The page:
From my inbox, a reader’s question. Published with permission …
I just started dating again after my divorce three years ago. My friends suggested I try Match.com. I signed up for it and met a really nice guy who seems decent. We exchanged a few emails and he asked for my number to call me. We exchanged flirty text messages for a couple of days and then he finally called. I was in class (I go to school at night) when he called so I couldn’t answer.
I called him back the next morning and wasn’t able to reach him so I left a message and sent a text later in the afternoon apologizing for not being available. He texted back that it was fine and asked when would be a good time to call. I explained to him that I work part time during the day, go to school at night, and have two children that have after school activities and that I was usually free Wednesday night after 8:30 pm.
He texted back that he’d call me then. Wednesday night came around, the kids were in bed, and I waited for his call. Only he didn’t call till 9pm and when he did I was in the bathroom. I wasn’t going to answer the phone from the toilet so let it go to voice mail and then I called him right back.
But he didn’t answer! I know he was there because he just called me literally 2 minutes ago!
I texted him back apologizing and letting him know I was here if he wanted to call me back. Only he never did. I waited till about 11pm and then just went to bed. I tried texting him the next day to see how he was and sent an email but I haven’t heard from him since.
I am just getting frustrated because this happens all the time. One minute men are interested and the next they just disappear with no explanation. My sister says men are commitmentphobes and thinks my divorce probably puts them off or the fact that I have kids.
If men took the time to get to know me better before completely (and rudely) disappearing they’d find out I’m really not all that demanding. Since I have kids and have been married I’m in no hurry to get remarried. I just want a nice guy to spend time with, someone to go to the movies with, hang out with, and have “romance” (wink wink) with from time to time.
Is that so unreasonable to hope for?!?
Tired of the Games
I get letters like this frequently. The circumstances may differ, details tweaked a bit, but essentially they are all the same.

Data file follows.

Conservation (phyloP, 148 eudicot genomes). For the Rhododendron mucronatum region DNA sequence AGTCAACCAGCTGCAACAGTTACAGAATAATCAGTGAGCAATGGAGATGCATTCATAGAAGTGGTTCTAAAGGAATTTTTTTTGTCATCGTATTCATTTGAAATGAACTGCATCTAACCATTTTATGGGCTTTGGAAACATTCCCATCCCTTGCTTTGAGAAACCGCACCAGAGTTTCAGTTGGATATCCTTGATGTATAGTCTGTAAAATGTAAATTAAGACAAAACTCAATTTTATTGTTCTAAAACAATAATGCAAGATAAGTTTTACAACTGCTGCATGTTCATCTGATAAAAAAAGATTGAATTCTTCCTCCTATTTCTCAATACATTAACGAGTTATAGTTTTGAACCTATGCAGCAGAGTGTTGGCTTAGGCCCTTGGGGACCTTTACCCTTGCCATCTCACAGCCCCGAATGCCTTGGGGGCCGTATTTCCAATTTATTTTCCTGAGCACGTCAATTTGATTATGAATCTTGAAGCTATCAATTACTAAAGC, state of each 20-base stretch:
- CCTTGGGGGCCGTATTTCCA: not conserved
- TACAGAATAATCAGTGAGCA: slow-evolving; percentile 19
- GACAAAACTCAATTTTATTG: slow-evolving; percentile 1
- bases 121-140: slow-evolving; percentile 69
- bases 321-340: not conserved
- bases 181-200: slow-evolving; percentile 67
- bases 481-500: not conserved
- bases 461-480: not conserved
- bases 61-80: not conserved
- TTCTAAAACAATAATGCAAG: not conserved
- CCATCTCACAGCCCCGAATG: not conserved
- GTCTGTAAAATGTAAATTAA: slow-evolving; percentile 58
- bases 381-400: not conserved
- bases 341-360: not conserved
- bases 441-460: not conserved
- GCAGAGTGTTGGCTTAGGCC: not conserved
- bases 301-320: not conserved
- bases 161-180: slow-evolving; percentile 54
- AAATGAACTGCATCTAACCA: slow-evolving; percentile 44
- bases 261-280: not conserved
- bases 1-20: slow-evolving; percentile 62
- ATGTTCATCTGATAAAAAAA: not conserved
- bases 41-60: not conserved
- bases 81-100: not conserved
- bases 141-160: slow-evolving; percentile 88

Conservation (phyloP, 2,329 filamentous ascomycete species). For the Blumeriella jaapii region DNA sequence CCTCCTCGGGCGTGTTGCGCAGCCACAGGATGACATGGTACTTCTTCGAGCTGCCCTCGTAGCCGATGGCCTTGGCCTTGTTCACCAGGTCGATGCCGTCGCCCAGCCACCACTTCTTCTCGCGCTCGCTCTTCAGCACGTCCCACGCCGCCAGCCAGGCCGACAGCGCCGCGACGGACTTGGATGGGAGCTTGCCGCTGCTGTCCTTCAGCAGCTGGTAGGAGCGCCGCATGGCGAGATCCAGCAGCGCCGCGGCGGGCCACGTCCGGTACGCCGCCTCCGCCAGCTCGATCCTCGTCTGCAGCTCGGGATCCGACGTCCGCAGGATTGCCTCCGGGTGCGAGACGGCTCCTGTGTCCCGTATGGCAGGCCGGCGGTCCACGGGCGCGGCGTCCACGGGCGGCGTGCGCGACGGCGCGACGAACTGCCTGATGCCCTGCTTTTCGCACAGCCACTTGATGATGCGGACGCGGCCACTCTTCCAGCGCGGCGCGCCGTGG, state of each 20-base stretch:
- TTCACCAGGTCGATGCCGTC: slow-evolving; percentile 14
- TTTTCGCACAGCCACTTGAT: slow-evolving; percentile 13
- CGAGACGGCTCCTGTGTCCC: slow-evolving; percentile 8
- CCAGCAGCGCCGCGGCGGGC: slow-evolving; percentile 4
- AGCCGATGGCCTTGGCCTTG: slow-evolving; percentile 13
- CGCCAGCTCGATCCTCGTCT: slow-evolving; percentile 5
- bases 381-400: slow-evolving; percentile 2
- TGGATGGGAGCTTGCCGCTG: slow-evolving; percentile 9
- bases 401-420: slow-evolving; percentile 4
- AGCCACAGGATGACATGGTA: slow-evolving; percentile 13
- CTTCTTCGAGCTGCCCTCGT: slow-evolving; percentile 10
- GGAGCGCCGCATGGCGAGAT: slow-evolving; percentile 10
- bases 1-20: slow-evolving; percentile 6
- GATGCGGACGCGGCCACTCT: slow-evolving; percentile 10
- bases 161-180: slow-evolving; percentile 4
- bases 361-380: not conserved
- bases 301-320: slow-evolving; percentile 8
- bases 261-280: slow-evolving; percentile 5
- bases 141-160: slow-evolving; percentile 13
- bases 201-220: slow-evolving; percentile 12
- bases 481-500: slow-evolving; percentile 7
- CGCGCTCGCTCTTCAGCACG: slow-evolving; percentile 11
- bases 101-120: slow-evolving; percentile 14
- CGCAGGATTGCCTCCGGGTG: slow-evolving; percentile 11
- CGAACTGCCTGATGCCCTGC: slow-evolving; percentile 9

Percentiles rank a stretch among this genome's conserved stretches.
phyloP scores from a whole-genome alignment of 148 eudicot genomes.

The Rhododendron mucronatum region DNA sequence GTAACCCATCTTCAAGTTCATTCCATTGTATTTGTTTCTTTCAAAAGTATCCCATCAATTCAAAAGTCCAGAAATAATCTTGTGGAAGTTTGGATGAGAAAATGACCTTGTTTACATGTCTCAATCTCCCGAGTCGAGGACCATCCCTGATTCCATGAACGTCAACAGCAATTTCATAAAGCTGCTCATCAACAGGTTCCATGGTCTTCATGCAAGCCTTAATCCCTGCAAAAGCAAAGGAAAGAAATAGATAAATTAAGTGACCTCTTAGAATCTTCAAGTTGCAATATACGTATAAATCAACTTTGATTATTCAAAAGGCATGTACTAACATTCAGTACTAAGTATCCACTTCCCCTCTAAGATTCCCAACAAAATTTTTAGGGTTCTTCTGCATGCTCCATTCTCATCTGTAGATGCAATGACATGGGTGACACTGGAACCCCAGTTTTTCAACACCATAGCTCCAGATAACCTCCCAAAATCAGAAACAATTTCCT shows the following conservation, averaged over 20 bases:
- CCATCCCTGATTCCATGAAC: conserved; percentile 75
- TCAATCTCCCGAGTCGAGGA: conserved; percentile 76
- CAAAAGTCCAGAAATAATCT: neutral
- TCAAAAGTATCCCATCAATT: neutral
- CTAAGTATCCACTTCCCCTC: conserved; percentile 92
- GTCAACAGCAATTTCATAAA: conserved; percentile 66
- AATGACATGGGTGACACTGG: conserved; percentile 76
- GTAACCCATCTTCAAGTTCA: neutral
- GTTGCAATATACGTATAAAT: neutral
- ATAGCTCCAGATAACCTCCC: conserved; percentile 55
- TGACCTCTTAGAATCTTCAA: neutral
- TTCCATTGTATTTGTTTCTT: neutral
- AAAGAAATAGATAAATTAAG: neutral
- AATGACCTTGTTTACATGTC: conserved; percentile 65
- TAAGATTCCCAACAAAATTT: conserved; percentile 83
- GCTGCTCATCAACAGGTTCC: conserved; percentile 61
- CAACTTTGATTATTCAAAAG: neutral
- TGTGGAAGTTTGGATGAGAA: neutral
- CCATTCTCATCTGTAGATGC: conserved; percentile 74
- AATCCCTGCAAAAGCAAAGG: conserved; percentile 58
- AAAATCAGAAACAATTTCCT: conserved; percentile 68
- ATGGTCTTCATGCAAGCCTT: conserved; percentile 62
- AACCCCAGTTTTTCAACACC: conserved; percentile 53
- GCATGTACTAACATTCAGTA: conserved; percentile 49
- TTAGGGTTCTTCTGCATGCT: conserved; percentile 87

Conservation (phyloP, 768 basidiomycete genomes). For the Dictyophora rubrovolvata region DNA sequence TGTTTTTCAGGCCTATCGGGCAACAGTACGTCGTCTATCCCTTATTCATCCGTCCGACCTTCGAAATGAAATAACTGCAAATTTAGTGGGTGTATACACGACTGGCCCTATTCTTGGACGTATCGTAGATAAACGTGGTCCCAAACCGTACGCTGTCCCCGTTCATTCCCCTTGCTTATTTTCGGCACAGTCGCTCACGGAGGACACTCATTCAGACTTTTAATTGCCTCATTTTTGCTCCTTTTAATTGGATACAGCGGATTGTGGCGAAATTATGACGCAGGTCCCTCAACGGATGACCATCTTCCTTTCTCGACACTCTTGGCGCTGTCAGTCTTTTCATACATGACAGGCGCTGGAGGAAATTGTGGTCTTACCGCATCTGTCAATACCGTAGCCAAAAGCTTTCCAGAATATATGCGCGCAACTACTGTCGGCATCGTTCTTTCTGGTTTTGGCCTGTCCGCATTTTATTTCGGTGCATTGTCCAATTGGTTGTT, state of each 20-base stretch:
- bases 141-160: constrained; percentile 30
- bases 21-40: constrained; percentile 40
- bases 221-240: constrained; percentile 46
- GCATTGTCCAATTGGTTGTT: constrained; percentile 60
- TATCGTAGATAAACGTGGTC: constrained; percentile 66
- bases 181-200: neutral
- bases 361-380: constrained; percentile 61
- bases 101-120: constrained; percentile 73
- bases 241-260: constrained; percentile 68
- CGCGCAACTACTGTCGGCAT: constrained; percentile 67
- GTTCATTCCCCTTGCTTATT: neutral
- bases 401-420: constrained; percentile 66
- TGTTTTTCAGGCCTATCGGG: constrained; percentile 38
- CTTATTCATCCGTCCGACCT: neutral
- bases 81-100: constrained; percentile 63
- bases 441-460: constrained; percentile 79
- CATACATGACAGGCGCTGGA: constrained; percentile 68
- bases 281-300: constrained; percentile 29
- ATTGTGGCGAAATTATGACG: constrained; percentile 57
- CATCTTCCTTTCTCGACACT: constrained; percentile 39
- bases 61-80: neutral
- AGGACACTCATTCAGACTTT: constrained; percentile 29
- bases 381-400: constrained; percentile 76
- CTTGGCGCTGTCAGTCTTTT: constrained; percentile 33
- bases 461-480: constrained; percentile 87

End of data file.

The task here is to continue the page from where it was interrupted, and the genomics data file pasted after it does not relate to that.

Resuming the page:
Why is it so hard to find the perfect man and why are so many of them afraid to get serious, they ask.
The source of the problem is always the same. Objectification. Well that and unrealistic expectations. But mostly objectification.
Expecting men to provide you with a service, that service being companionship, without being willing to offer anything in exchange is degrading, insulting, and objectifying.
I would ask, why do women feel it acceptable to treat men in a manner they wouldn’t want to be treated themselves?
My reply is as follows…
Dear Tired of the Games,
Games are for children, that’s why playing them as an adult is so tiresome. Can I ask, if games tire you so, then why continue to play them?
My friends suggested I try Match.com. I signed up for it and met a really nice guy who seems decent. We exchanged a few emails and he asked for my number to call me. We exchanged flirty text messages for a couple of days and then he finally called.
Why agree to a telephone call and then settle for “flirty” text messages from a stranger? That’s what he is, a stranger, right? You’ve never met him and at this point your only contact had been a few email exchanges. So basically, you are flirting with a complete stranger you’ve met online.
If you agree to a telephone call then wait for a telephone call. If he texts you first, politely reply back that you look forward to talking to him and leave it at that.
If he doesn’t call, he doesn’t call.
If he does, then for the love of all that is holy, answer the phone. None of this back and forth phone tag nonsense.
He texted back that it was fine and asked when would be a good time to call. I explained to him that I work part time during the day, go to school at night, and have two children that have after school activities and that I was usually free Wednesday night after 8:30 pm.
Nonsense. This is nonsense.
If someone makes the effort to be accommodating and asks when the most convenient time you can be reached is, it’s ludicrous to respond with a convoluted and very specific time frame. If you’re genuinely interested in someone you’ll find the time to take their calls.
From your reply, I imagine he probably heard the same thing I did…